July Job Gains Solid but Trade War Weighs Heavy

U.S. employers added 164,000 jobs in July despite growing uncertainty surrounding the U.S. China trade war

Robert Spendlove and Joseph Mayans Aug 2, 2019

The U.S. labor market added a respectable 164,000 jobs in July. This was roughly in-line with consensus estimates and shows that employers are still willing to hire despite growing uncertainty in the economy. The official unemployment rate remained near historical lows at 3.7 percent and the broader measure of underemployment declined to the lowest level since 2000 of 7.0 percent. The low levels of unemployment and underemployment came even as more individuals entered the labor force in search of a job. The labor force participation rate, which measures those working or looking for work, rose from 62.9 percent to 63.0 percent – marking the second consecutive month of gains. Annual wage growth, which was expected to register at 3.1 percent, rose to 3.2 percent.

employment graph for july 2019

Top Takeaways from the Report

The Negative Effects of the Trade War are Starting to Show

While the overall shape of the labor market and the economy remain solid, there are signs of weakness emerging. Despite 164,000 jobs being created in July, both May and June saw downward revisions in hiring. May’s numbers were marked down from 72,000 to 62,000, and June’s from 224,000 to 193,000 – indicating that 40,000 fewer jobs were created than originally counted. Additionally, overall economic growth registered at only 2.1 percent in the second quarter of 2019, and growth from the fourth quarter 2017 to the fourth quarter 2018 was revised lower from 3.1 percent to 2.5 percent.

One sector that has been significantly affected by the trade war has been manufacturing. Often a leading indicator of global economic well-being, the U.S. manufacturing sector has seen its employment growth slow significantly. This is something we wrote about in our latest Market Snapshot. While monthly job gains in manufacturing were higher in July than expected, annual growth has fallen meaningfully since mid-2018. Additionally, other survey measures of manufacturing show that the sector has contracted sharply both in the U.S. and abroad due to trade escalations between the U.S. and China. The president’s latest announcement of additional tariffs on Chinese goods will likely continue to weigh negatively on manufacturing and other areas of the economy.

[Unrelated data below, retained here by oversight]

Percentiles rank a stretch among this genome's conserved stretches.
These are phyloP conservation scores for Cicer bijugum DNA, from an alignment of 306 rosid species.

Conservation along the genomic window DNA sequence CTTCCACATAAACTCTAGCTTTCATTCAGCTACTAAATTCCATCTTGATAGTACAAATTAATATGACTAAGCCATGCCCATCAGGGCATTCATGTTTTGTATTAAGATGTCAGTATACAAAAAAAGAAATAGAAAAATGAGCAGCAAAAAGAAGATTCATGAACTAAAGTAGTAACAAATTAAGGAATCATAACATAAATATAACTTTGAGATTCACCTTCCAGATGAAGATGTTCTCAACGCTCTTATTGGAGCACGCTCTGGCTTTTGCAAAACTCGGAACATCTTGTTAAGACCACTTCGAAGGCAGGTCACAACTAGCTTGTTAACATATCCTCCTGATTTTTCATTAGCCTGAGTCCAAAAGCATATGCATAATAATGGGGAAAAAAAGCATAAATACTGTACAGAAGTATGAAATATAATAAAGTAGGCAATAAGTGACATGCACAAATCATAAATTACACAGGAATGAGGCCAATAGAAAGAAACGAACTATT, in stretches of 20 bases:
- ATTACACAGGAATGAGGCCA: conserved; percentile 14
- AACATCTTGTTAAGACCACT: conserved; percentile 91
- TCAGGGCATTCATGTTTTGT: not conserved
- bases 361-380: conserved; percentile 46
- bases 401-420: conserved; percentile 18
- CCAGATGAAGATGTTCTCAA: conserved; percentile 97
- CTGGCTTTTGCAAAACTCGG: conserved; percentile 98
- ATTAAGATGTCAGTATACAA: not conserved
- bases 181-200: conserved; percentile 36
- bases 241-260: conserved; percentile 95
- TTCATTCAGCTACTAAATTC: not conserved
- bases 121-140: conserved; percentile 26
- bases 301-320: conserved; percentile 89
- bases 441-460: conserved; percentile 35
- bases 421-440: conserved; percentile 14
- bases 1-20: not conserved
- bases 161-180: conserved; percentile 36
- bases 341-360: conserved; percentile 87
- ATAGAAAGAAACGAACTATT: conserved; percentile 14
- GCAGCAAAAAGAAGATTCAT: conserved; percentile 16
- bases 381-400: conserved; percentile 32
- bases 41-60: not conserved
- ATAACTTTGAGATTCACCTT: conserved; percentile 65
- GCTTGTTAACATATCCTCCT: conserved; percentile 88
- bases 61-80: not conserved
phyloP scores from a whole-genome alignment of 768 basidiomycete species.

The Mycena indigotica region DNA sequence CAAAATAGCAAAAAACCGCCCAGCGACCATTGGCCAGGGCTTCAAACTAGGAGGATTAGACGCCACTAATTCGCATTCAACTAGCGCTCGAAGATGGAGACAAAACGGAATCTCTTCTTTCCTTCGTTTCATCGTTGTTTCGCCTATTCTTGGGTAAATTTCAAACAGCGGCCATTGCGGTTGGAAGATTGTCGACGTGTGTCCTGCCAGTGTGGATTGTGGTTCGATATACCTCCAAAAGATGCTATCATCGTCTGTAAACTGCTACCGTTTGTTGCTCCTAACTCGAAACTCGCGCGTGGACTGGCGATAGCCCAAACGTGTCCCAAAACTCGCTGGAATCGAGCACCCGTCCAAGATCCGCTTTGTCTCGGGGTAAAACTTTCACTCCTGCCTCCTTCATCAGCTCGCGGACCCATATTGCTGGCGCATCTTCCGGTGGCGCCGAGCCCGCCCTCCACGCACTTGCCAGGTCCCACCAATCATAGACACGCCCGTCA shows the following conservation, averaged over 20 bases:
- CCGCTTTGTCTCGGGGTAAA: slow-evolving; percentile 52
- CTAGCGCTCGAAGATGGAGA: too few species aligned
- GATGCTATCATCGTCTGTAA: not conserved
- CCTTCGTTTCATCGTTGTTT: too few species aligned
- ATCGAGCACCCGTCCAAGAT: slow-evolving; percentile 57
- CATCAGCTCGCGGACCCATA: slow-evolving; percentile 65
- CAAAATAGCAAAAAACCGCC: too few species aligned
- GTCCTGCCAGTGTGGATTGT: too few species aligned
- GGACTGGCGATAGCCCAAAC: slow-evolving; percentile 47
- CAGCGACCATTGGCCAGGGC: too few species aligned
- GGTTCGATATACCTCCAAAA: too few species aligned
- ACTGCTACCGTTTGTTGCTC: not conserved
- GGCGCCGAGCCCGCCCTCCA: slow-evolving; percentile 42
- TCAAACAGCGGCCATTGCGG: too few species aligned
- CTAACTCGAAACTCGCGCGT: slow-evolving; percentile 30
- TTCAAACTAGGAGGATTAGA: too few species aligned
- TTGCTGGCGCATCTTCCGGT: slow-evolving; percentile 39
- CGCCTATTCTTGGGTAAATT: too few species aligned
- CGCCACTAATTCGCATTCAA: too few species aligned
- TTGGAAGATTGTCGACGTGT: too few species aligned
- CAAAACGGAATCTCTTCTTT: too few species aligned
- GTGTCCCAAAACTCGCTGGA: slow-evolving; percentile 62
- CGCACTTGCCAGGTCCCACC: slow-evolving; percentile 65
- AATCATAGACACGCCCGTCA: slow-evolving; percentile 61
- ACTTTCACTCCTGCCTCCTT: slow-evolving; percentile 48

manufacturing employment graph july 2019

More Rate Cuts on the Horizon for the Fed

At their July 30-31st meeting, Fed officials decided to cut interest rates for the first time since the financial crisis. Citing slowing global growth and the trade war, Fed officials acted pre-emptively to support the U.S. economy from rising uncertainly. The Fed has continued to maintain that the U.S. labor market remains strong, and this latest employment report does nothing to change that view. The greater unknown, and reason for the Fed’s interest rate cut, was predominantly due to the trade war. And with the president announcing additional 10 percent tariffs on $300 billion on Chinese goods, the Fed may have to lower rates in the coming months to combat economic weakness.

Growth by Select Industry

  • Education and health services experienced the largest employment gains in July with 66,000. The majority of hiring came in the ambulatory health care segment, which added 28,900 jobs.
  • Employment in the manufacturing sector picked up, adding 16,000 jobs. Despite the uptick in hiring, the sector has felt the negative effects of trade tensions this year. Annual job creation has slowed to the lowest level in two years.
  • The construction sector added only 4,000 jobs in July, down from 18,000 in June. The sector has added an average of 15,000 jobs per month so far in 2019, compared to 30,000 per month in the same period of 2018.

The Bottom Line

The major economic news today was not the employment report, but the president’s escalating trade war with China. While the latest employment report showed a solid labor market, it is the rising uncertainty around trade that is likely to determine the path of Fed policy going forward. Keep a close eye on manufacturing employment and consumer and business sentiment in the coming months.


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